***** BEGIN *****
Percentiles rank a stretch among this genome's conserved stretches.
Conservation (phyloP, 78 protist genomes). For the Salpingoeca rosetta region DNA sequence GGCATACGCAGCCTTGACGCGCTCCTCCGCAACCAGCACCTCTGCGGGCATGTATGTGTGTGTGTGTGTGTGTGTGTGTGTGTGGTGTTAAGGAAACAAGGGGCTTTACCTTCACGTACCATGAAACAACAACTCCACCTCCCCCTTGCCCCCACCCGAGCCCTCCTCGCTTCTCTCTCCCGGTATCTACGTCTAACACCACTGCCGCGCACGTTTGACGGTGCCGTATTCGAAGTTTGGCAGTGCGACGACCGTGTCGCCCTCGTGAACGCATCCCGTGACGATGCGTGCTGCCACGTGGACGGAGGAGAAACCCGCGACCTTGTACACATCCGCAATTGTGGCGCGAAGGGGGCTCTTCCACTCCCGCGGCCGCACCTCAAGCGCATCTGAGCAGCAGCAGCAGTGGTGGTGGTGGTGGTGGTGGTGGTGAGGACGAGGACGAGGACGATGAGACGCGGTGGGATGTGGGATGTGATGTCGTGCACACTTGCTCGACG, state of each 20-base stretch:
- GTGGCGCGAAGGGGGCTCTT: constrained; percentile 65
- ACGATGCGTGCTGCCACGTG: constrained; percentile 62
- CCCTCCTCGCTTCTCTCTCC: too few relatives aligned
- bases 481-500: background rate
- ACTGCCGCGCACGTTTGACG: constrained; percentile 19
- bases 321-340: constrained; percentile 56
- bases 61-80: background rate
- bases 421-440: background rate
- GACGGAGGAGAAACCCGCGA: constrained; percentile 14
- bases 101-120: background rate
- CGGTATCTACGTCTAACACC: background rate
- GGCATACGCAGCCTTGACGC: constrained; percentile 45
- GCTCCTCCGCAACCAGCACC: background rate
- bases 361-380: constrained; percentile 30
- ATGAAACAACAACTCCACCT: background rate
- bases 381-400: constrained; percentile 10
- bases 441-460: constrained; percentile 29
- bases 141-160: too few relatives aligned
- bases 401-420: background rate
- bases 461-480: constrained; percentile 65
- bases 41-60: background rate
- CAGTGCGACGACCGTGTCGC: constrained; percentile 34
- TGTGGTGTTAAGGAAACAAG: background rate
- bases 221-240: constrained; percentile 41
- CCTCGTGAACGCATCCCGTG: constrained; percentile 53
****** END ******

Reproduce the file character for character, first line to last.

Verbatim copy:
Percentiles rank a stretch among this genome's conserved stretches.
Conservation (phyloP, 78 protist genomes). For the Salpingoeca rosetta region DNA sequence GGCATACGCAGCCTTGACGCGCTCCTCCGCAACCAGCACCTCTGCGGGCATGTATGTGTGTGTGTGTGTGTGTGTGTGTGTGTGGTGTTAAGGAAACAAGGGGCTTTACCTTCACGTACCATGAAACAACAACTCCACCTCCCCCTTGCCCCCACCCGAGCCCTCCTCGCTTCTCTCTCCCGGTATCTACGTCTAACACCACTGCCGCGCACGTTTGACGGTGCCGTATTCGAAGTTTGGCAGTGCGACGACCGTGTCGCCCTCGTGAACGCATCCCGTGACGATGCGTGCTGCCACGTGGACGGAGGAGAAACCCGCGACCTTGTACACATCCGCAATTGTGGCGCGAAGGGGGCTCTTCCACTCCCGCGGCCGCACCTCAAGCGCATCTGAGCAGCAGCAGCAGTGGTGGTGGTGGTGGTGGTGGTGGTGAGGACGAGGACGAGGACGATGAGACGCGGTGGGATGTGGGATGTGATGTCGTGCACACTTGCTCGACG, state of each 20-base stretch:
- GTGGCGCGAAGGGGGCTCTT: constrained; percentile 65
- ACGATGCGTGCTGCCACGTG: constrained; percentile 62
- CCCTCCTCGCTTCTCTCTCC: too few relatives aligned
- bases 481-500: background rate
- ACTGCCGCGCACGTTTGACG: constrained; percentile 19
- bases 321-340: constrained; percentile 56
- bases 61-80: background rate
- bases 421-440: background rate
- GACGGAGGAGAAACCCGCGA: constrained; percentile 14
- bases 101-120: background rate
- CGGTATCTACGTCTAACACC: background rate
- GGCATACGCAGCCTTGACGC: constrained; percentile 45
- GCTCCTCCGCAACCAGCACC: background rate
- bases 361-380: constrained; percentile 30
- ATGAAACAACAACTCCACCT: background rate
- bases 381-400: constrained; percentile 10
- bases 441-460: constrained; percentile 29
- bases 141-160: too few relatives aligned
- bases 401-420: background rate
- bases 461-480: constrained; percentile 65
- bases 41-60: background rate
- CAGTGCGACGACCGTGTCGC: constrained; percentile 34
- TGTGGTGTTAAGGAAACAAG: background rate
- bases 221-240: constrained; percentile 41
- CCTCGTGAACGCATCCCGTG: constrained; percentile 53